Rob Krohn : no, absolutely. I think the best mantra is fail fast and fail often.
And you don't want to fail all the time, but you can learn very quickly what will work and what will not. And then share that amongst the entire group. So we have a kind of a builder 20 group. Of just marketers in our system. So there's 70 franchise builders as well as us. So we get together on a quarterly basis and talk about what's everybody doing?
What's working, what's working in your market. What have you tried and didn't work? So we're trying to always share as an entire system, what we can all do better and learn from each other.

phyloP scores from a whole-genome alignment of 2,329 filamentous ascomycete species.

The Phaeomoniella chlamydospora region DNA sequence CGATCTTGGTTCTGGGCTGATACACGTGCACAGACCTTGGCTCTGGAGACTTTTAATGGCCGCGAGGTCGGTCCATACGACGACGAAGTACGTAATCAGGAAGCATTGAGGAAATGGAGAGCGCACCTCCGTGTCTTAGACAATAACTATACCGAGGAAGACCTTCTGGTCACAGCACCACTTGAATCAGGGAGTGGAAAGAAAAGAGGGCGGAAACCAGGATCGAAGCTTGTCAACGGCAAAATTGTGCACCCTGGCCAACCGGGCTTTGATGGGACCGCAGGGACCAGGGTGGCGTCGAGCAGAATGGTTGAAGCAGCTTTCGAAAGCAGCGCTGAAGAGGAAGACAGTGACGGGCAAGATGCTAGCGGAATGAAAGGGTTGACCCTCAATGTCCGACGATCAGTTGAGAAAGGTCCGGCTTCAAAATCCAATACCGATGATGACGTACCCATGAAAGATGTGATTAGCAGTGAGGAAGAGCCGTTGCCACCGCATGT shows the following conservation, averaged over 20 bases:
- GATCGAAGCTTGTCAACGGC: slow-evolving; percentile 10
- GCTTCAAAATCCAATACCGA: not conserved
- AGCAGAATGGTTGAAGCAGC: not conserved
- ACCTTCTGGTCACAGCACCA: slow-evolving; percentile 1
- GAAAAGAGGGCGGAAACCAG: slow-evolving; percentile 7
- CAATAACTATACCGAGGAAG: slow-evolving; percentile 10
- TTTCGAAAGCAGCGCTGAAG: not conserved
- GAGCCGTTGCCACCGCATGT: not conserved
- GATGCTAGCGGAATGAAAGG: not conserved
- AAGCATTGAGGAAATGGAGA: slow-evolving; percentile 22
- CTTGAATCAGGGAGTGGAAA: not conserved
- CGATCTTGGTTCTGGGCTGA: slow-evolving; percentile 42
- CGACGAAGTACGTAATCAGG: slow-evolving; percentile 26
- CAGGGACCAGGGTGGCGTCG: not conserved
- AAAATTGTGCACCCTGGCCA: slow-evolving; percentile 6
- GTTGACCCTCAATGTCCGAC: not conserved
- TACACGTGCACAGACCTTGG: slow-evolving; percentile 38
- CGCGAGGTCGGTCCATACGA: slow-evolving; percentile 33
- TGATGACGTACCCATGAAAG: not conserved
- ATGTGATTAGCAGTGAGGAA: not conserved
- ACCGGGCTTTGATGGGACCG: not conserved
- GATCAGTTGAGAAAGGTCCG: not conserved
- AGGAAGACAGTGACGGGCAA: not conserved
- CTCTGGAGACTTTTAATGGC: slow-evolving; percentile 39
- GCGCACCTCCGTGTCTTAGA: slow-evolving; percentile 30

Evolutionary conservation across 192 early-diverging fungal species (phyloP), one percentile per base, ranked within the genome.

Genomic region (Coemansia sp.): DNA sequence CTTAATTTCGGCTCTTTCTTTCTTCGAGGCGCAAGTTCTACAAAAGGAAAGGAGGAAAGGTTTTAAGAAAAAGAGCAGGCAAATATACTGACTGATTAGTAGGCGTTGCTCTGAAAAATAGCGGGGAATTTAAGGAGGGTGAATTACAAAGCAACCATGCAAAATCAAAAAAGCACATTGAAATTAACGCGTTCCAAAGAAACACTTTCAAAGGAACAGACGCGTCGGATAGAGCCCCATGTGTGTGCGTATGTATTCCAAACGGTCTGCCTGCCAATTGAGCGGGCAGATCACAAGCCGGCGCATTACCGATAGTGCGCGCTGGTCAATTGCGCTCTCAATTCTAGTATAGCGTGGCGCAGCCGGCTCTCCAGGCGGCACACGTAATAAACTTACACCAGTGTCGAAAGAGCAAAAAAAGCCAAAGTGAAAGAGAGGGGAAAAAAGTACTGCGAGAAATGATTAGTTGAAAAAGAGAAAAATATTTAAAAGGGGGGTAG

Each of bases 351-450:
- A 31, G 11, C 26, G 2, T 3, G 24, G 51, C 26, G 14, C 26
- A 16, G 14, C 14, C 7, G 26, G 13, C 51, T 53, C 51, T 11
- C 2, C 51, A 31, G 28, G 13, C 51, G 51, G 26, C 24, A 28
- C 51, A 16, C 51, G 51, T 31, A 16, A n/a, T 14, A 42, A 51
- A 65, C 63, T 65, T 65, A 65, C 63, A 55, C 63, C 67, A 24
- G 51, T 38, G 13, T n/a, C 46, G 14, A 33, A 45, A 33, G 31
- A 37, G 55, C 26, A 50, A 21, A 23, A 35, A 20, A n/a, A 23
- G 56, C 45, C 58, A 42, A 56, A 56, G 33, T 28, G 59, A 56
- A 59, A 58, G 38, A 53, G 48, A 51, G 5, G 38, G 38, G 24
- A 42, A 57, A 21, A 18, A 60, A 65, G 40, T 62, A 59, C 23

Greg Bray: So tell us then kind of how you recommend that all these builders structure kind of their marketing teams and which skills they have in-house versus maybe of course, they've got access to you as a resource, but you can't do everything for all of [00:12:00] them.
That's clear. There's a lot of it. So they're going to need some other support from either agencies or hires what what's kind of your guidance on how they set those up.
Rob Krohn : Yeah, we package and bundle the work that we do. So if it's a direct mail campaign and a newspaper or digital ads and such, we package it up and provide the native file.
So all of our franchise builders, that's something that they can take and then implement now the different models, the way to do that. They're small businesses. It's the owner of the company. They may have a construction manager, they've got a sales person. They may not have more than five or 10 people in their organization.